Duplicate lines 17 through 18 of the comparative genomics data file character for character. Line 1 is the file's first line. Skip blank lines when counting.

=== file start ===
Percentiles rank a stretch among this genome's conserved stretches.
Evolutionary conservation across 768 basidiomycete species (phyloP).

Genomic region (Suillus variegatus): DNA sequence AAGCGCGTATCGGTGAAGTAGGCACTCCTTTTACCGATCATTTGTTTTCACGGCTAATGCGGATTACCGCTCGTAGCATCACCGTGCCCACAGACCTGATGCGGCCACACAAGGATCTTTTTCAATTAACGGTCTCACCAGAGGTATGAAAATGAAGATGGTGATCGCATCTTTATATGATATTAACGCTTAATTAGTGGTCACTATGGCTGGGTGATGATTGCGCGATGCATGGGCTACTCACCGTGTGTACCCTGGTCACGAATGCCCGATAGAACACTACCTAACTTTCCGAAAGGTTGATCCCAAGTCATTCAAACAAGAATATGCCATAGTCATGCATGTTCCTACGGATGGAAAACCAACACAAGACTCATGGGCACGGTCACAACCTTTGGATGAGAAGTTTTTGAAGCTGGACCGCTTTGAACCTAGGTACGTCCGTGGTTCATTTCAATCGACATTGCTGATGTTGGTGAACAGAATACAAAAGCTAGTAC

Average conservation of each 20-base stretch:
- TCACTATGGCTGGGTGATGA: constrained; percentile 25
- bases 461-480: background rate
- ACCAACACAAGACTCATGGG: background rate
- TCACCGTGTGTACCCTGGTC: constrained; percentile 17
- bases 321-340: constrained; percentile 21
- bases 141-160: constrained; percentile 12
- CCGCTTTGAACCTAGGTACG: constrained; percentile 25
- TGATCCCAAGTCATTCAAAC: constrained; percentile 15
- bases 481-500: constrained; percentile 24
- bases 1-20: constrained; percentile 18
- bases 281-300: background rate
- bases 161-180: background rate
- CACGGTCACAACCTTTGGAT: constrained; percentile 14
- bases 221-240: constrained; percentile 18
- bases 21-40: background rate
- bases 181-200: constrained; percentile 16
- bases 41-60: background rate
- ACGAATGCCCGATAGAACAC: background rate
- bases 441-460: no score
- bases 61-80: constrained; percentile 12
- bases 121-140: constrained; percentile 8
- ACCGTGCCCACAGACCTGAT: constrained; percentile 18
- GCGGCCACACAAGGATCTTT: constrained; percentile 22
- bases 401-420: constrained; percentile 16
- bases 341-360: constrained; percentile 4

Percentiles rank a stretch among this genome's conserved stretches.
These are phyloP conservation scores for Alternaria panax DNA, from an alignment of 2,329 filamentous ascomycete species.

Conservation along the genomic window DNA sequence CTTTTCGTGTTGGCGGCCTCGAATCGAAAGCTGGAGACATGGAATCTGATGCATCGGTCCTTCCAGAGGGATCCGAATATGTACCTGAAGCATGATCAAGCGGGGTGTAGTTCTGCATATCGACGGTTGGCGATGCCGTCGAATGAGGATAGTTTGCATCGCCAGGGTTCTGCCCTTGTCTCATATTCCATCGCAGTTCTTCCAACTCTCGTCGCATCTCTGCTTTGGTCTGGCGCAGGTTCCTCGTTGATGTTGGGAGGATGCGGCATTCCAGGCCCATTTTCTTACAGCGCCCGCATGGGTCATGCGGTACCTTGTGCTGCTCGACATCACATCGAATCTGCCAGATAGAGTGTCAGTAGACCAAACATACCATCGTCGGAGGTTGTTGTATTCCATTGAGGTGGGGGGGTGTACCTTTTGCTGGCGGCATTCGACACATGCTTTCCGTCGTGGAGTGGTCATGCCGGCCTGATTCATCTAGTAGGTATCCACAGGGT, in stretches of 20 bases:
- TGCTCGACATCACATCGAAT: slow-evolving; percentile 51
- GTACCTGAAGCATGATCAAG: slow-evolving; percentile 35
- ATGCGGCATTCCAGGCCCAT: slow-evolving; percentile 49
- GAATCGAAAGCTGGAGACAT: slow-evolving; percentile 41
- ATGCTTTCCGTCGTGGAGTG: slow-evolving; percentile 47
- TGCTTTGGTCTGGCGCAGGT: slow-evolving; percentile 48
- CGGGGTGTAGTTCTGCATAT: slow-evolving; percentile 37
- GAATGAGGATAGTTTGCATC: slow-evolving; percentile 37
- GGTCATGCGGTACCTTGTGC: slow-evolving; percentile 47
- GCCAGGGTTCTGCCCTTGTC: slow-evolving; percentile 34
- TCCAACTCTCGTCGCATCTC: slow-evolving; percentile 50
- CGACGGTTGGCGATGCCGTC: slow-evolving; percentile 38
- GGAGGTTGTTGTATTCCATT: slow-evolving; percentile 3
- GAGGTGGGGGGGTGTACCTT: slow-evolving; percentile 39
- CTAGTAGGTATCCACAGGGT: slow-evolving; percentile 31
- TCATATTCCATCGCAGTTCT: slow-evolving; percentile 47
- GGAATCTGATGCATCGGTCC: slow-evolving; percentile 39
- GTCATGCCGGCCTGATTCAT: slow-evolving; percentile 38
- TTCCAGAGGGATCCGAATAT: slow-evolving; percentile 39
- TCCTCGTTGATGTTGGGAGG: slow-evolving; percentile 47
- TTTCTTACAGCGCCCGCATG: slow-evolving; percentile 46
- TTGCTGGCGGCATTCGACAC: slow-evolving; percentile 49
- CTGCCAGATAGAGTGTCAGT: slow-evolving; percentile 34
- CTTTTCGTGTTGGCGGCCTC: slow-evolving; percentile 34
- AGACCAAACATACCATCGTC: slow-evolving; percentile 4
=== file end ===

- CACGGTCACAACCTTTGGAT: constrained; percentile 14
- bases 221-240: constrained; percentile 18